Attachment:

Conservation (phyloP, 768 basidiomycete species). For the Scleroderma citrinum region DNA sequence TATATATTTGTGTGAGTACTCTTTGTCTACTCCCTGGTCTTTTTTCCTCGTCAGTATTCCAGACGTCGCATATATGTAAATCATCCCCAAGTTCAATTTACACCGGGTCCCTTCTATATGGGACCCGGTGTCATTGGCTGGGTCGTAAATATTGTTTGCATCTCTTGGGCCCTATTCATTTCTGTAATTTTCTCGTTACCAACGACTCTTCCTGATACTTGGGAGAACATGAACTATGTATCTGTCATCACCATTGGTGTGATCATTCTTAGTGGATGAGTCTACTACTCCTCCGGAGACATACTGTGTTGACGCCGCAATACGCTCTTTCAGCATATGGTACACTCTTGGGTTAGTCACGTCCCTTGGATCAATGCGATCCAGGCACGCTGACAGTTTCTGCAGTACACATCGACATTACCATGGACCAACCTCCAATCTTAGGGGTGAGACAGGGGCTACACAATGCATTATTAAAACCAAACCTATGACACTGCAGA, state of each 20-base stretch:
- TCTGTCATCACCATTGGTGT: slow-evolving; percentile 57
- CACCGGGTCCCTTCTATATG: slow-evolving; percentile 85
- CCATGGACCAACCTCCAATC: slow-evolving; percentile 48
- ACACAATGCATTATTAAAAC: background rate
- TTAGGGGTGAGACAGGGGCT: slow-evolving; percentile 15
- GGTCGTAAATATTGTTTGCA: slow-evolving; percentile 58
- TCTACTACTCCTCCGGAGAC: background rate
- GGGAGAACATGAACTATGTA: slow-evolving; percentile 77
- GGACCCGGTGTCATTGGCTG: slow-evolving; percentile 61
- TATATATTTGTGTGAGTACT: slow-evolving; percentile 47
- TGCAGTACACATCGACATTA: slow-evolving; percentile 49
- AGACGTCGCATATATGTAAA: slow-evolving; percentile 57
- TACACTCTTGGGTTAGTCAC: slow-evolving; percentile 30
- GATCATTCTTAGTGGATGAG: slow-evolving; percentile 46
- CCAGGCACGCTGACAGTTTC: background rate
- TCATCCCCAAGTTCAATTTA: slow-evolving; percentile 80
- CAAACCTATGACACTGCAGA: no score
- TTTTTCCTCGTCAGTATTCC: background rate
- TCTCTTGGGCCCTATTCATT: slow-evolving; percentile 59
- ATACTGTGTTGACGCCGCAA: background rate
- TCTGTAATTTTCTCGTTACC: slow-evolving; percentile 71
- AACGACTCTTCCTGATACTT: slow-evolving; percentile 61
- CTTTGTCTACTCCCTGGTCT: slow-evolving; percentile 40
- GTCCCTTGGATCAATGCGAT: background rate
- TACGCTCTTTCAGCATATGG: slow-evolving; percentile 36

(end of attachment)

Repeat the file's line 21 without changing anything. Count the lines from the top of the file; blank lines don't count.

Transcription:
- ATACTGTGTTGACGCCGCAA: background rate